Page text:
So whether you’re tying a shoe or as you walk, just say if you’re walking on your block or walking your dog, it’s not always steady state. It’s just that this stopping and going process is potentially providing a lot of benefit.
So if you’re walking a dog and it stops, doing its thing and whatever, then you get going again, around eight percent of the energy use is just from that. So the more you can vary your intensities as you go, that’s what’s providing potentially more these benefits.
Funny as well, they’re just looking at the way you walk. If you’re walking in a curve as opposed to a straight line or if you’re carrying a bag or a backpack, you can burn up to 20 percent more calories than walking at a consistent pace.
It just seems like our bodies respond much better to this sort of segmented activity when you’re doing things at different intervals. Our body just responds best to that.
And this relates with the Canadian study here and they were supporting the idea that you can lose weight and get healthy with low intensity interval training.
It doesn’t mean you should ditch the HIIT training because that’s still effective, it’s just showing that it’s possible to still get some good results from doing this low intensity style.
So what they did was they split the participants of the study into two groups with one group performing the short high intensity workouts and the other exercising at low intensity for a longer interval of time. And both types of exercise yielded the same results when it came to calories burned and abdominal fat loss, which is really interesting.
So looking at this a little further, this is from Queens University here in Ontario, which is in Kingston, Ontario. They were looking at patients at risk for diabetes or heart disease, obesity issues, etc. and looking at this different style training.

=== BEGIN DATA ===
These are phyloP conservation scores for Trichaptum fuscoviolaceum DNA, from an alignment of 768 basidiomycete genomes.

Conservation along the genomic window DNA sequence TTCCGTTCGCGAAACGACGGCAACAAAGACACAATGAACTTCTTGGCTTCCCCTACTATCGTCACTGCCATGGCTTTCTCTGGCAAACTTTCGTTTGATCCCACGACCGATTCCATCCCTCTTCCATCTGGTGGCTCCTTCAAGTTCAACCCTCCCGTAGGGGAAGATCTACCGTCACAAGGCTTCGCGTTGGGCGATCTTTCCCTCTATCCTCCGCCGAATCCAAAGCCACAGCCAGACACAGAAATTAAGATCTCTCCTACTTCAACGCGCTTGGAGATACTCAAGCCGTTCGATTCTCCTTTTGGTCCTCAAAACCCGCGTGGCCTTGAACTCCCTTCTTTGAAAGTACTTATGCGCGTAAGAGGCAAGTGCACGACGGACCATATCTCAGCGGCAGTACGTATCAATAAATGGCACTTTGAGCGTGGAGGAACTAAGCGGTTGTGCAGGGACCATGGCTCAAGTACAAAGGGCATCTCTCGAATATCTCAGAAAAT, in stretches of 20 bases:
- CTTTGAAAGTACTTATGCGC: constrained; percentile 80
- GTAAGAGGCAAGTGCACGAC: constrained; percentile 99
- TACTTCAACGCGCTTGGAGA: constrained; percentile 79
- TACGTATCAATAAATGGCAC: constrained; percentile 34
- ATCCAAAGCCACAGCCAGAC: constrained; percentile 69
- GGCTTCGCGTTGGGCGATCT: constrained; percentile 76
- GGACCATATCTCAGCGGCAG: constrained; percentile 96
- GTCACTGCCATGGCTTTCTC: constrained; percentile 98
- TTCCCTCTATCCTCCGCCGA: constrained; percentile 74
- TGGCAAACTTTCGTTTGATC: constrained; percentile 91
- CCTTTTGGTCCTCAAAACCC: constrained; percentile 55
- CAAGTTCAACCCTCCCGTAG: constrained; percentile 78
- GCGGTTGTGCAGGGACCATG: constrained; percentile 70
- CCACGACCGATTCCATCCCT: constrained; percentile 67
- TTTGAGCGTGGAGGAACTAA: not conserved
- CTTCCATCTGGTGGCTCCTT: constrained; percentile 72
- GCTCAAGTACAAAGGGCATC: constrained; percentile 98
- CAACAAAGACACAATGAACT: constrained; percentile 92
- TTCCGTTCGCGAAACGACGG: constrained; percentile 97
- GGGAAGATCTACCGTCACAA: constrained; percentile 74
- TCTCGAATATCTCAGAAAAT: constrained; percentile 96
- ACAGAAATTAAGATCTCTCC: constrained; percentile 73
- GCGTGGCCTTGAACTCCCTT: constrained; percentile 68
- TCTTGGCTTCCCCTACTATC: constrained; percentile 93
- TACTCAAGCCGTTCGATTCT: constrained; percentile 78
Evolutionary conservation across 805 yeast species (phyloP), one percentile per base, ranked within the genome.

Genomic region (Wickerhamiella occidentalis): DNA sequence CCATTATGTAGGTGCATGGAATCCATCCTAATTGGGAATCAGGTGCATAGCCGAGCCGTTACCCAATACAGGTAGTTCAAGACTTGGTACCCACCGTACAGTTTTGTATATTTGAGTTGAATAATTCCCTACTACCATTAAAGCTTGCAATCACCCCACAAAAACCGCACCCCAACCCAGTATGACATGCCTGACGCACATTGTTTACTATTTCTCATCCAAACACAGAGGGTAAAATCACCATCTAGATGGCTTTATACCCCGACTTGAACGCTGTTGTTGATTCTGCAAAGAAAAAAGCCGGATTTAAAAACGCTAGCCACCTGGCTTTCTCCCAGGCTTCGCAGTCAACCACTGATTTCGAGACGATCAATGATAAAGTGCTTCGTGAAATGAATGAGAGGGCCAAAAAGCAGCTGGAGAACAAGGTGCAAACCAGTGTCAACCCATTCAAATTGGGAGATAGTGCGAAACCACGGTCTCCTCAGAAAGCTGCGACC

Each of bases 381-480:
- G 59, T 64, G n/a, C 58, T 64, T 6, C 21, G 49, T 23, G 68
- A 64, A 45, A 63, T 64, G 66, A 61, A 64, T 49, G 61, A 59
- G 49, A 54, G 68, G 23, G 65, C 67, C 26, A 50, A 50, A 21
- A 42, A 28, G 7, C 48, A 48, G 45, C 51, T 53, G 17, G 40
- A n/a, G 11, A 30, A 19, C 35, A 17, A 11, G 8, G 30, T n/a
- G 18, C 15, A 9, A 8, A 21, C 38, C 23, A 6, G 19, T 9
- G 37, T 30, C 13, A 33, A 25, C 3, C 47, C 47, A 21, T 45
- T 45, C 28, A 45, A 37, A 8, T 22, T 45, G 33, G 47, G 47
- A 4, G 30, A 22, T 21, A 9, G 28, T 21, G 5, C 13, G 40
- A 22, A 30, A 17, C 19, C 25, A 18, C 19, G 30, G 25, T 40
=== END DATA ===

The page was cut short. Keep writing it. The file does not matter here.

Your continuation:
Obviously, exercise has been shown to reduce obesity and that glucose tolerance issue we talked about, as well as insulin resistance and sensitivity. In the actual statistics- there’s three hundred, where they considered obese adults to determine the separate effects of the exercise amount and the intensity on how it helped burning stomach fat and improving that glucose tolerance.
So they were all randomly assigned, and they did the high intensity or the long, low intensity workouts five times a week and they monitored and were instructed to eat healthy diet.
They didn’t change their calorie intake, instead they just focused on real whole foods, which obviously plays a huge part in everything. But they wanted to keep things as the same as possible.
So 24 weeks later, all of them experienced the similar reductions in their waist circumference and the high intensity group experience a little lower, better reduction in how their body was, potentially overly insulin resistant to start with to lower that, so that the high intensity interval training will always be a little more effective, but it was still effective for the low intensity group.
So, what they did from their School of Kinesiology here at Queens, that the idea of the results show a really clear benefit too. Don’t get rid of the high intensity interval training, it is super effective and helpful. But for those who think, like I mentioned earlier, if you think they may be too difficult or your new or you’re older or whatever, the results can still be achieved simply by increasing how you do your normal walking.